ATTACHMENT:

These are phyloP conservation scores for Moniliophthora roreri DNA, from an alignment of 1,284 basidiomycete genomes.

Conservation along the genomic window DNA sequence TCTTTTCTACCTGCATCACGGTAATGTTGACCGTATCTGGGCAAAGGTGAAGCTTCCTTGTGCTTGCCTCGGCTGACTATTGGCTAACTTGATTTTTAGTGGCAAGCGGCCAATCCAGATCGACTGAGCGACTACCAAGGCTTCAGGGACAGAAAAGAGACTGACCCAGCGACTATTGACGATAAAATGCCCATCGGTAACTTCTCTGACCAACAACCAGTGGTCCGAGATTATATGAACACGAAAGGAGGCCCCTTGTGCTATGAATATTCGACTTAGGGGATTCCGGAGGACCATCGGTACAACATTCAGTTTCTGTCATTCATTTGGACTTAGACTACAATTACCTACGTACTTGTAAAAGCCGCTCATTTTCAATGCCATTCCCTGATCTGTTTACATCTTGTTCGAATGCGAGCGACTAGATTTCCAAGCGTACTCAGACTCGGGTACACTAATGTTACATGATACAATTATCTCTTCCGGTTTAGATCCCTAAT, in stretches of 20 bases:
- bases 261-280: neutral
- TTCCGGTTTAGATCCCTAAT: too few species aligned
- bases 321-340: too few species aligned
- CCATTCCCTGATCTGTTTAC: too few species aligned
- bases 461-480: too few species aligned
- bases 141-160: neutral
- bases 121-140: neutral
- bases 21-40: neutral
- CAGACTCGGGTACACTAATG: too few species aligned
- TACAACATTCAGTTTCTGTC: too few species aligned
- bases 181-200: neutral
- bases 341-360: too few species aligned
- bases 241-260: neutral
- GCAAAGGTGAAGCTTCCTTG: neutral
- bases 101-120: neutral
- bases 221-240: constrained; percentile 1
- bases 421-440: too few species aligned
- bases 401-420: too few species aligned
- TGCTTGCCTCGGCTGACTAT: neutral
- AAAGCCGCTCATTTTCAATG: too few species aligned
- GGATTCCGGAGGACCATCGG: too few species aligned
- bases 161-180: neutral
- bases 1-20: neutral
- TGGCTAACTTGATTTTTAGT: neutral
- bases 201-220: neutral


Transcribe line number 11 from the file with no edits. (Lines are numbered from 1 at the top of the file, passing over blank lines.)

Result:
- CAGACTCGGGTACACTAATG: too few species aligned